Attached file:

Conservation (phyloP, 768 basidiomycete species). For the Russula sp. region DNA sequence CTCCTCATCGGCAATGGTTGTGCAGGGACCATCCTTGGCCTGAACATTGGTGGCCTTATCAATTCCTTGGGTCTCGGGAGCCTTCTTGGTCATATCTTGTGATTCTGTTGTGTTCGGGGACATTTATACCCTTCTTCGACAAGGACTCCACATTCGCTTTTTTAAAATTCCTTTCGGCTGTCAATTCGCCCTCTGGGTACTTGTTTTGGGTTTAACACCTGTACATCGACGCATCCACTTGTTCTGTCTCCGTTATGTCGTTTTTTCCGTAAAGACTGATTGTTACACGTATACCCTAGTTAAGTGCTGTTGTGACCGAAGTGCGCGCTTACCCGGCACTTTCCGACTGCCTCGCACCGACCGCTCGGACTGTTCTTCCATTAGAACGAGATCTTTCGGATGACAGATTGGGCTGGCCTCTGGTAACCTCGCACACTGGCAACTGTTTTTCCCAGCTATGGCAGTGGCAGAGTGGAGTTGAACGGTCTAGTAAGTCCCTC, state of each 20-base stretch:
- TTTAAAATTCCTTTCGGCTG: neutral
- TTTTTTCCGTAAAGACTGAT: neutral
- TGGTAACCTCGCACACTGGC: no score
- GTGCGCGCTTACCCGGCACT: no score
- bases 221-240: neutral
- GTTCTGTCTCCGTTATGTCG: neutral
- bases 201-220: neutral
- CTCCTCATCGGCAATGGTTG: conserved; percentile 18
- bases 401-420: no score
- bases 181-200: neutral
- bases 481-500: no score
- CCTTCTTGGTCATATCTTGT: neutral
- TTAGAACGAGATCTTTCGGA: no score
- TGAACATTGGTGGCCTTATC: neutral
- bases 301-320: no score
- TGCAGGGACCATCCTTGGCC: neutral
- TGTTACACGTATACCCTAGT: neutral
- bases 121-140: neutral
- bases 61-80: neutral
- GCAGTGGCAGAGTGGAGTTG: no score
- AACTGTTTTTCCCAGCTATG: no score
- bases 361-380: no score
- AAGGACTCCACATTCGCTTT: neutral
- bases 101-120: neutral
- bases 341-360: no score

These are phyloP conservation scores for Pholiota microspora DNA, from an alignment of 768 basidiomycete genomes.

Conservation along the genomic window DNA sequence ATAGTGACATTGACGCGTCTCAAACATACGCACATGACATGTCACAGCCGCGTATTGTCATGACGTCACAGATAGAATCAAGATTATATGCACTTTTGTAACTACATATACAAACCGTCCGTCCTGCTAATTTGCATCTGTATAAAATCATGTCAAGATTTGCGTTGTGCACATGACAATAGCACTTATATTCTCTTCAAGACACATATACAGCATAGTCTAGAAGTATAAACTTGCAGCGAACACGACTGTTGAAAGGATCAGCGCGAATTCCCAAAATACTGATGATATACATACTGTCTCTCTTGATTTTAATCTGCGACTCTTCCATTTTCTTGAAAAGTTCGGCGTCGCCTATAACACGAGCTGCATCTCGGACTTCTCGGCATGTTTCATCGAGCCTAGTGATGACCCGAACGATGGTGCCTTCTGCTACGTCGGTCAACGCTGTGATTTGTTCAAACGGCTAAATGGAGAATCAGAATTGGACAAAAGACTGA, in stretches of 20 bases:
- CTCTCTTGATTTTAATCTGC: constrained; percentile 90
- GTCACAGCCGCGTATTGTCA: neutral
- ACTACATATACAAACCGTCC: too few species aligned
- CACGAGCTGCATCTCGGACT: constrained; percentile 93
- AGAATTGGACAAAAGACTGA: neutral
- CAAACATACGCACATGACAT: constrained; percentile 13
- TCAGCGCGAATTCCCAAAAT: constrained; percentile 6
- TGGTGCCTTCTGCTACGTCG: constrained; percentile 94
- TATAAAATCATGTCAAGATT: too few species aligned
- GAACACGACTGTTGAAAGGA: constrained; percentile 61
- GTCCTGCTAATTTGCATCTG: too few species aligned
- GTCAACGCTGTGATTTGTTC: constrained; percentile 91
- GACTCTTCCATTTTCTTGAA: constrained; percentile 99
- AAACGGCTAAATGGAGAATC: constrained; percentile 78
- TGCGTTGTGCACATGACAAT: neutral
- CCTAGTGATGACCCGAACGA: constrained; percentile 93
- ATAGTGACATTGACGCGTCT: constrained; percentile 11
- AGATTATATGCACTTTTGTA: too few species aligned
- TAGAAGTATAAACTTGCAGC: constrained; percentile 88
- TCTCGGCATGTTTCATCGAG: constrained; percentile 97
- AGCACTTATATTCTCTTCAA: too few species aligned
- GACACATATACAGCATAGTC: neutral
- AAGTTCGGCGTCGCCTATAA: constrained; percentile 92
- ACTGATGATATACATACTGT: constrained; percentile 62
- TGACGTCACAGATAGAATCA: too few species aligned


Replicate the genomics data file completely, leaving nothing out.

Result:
Conservation (phyloP, 768 basidiomycete species). For the Russula sp. region DNA sequence CTCCTCATCGGCAATGGTTGTGCAGGGACCATCCTTGGCCTGAACATTGGTGGCCTTATCAATTCCTTGGGTCTCGGGAGCCTTCTTGGTCATATCTTGTGATTCTGTTGTGTTCGGGGACATTTATACCCTTCTTCGACAAGGACTCCACATTCGCTTTTTTAAAATTCCTTTCGGCTGTCAATTCGCCCTCTGGGTACTTGTTTTGGGTTTAACACCTGTACATCGACGCATCCACTTGTTCTGTCTCCGTTATGTCGTTTTTTCCGTAAAGACTGATTGTTACACGTATACCCTAGTTAAGTGCTGTTGTGACCGAAGTGCGCGCTTACCCGGCACTTTCCGACTGCCTCGCACCGACCGCTCGGACTGTTCTTCCATTAGAACGAGATCTTTCGGATGACAGATTGGGCTGGCCTCTGGTAACCTCGCACACTGGCAACTGTTTTTCCCAGCTATGGCAGTGGCAGAGTGGAGTTGAACGGTCTAGTAAGTCCCTC, state of each 20-base stretch:
- TTTAAAATTCCTTTCGGCTG: neutral
- TTTTTTCCGTAAAGACTGAT: neutral
- TGGTAACCTCGCACACTGGC: no score
- GTGCGCGCTTACCCGGCACT: no score
- bases 221-240: neutral
- GTTCTGTCTCCGTTATGTCG: neutral
- bases 201-220: neutral
- CTCCTCATCGGCAATGGTTG: conserved; percentile 18
- bases 401-420: no score
- bases 181-200: neutral
- bases 481-500: no score
- CCTTCTTGGTCATATCTTGT: neutral
- TTAGAACGAGATCTTTCGGA: no score
- TGAACATTGGTGGCCTTATC: neutral
- bases 301-320: no score
- TGCAGGGACCATCCTTGGCC: neutral
- TGTTACACGTATACCCTAGT: neutral
- bases 121-140: neutral
- bases 61-80: neutral
- GCAGTGGCAGAGTGGAGTTG: no score
- AACTGTTTTTCCCAGCTATG: no score
- bases 361-380: no score
- AAGGACTCCACATTCGCTTT: neutral
- bases 101-120: neutral
- bases 341-360: no score

These are phyloP conservation scores for Pholiota microspora DNA, from an alignment of 768 basidiomycete genomes.

Conservation along the genomic window DNA sequence ATAGTGACATTGACGCGTCTCAAACATACGCACATGACATGTCACAGCCGCGTATTGTCATGACGTCACAGATAGAATCAAGATTATATGCACTTTTGTAACTACATATACAAACCGTCCGTCCTGCTAATTTGCATCTGTATAAAATCATGTCAAGATTTGCGTTGTGCACATGACAATAGCACTTATATTCTCTTCAAGACACATATACAGCATAGTCTAGAAGTATAAACTTGCAGCGAACACGACTGTTGAAAGGATCAGCGCGAATTCCCAAAATACTGATGATATACATACTGTCTCTCTTGATTTTAATCTGCGACTCTTCCATTTTCTTGAAAAGTTCGGCGTCGCCTATAACACGAGCTGCATCTCGGACTTCTCGGCATGTTTCATCGAGCCTAGTGATGACCCGAACGATGGTGCCTTCTGCTACGTCGGTCAACGCTGTGATTTGTTCAAACGGCTAAATGGAGAATCAGAATTGGACAAAAGACTGA, in stretches of 20 bases:
- CTCTCTTGATTTTAATCTGC: constrained; percentile 90
- GTCACAGCCGCGTATTGTCA: neutral
- ACTACATATACAAACCGTCC: too few species aligned
- CACGAGCTGCATCTCGGACT: constrained; percentile 93
- AGAATTGGACAAAAGACTGA: neutral
- CAAACATACGCACATGACAT: constrained; percentile 13
- TCAGCGCGAATTCCCAAAAT: constrained; percentile 6
- TGGTGCCTTCTGCTACGTCG: constrained; percentile 94
- TATAAAATCATGTCAAGATT: too few species aligned
- GAACACGACTGTTGAAAGGA: constrained; percentile 61
- GTCCTGCTAATTTGCATCTG: too few species aligned
- GTCAACGCTGTGATTTGTTC: constrained; percentile 91
- GACTCTTCCATTTTCTTGAA: constrained; percentile 99
- AAACGGCTAAATGGAGAATC: constrained; percentile 78
- TGCGTTGTGCACATGACAAT: neutral
- CCTAGTGATGACCCGAACGA: constrained; percentile 93
- ATAGTGACATTGACGCGTCT: constrained; percentile 11
- AGATTATATGCACTTTTGTA: too few species aligned
- TAGAAGTATAAACTTGCAGC: constrained; percentile 88
- TCTCGGCATGTTTCATCGAG: constrained; percentile 97
- AGCACTTATATTCTCTTCAA: too few species aligned
- GACACATATACAGCATAGTC: neutral
- AAGTTCGGCGTCGCCTATAA: constrained; percentile 92
- ACTGATGATATACATACTGT: constrained; percentile 62
- TGACGTCACAGATAGAATCA: too few species aligned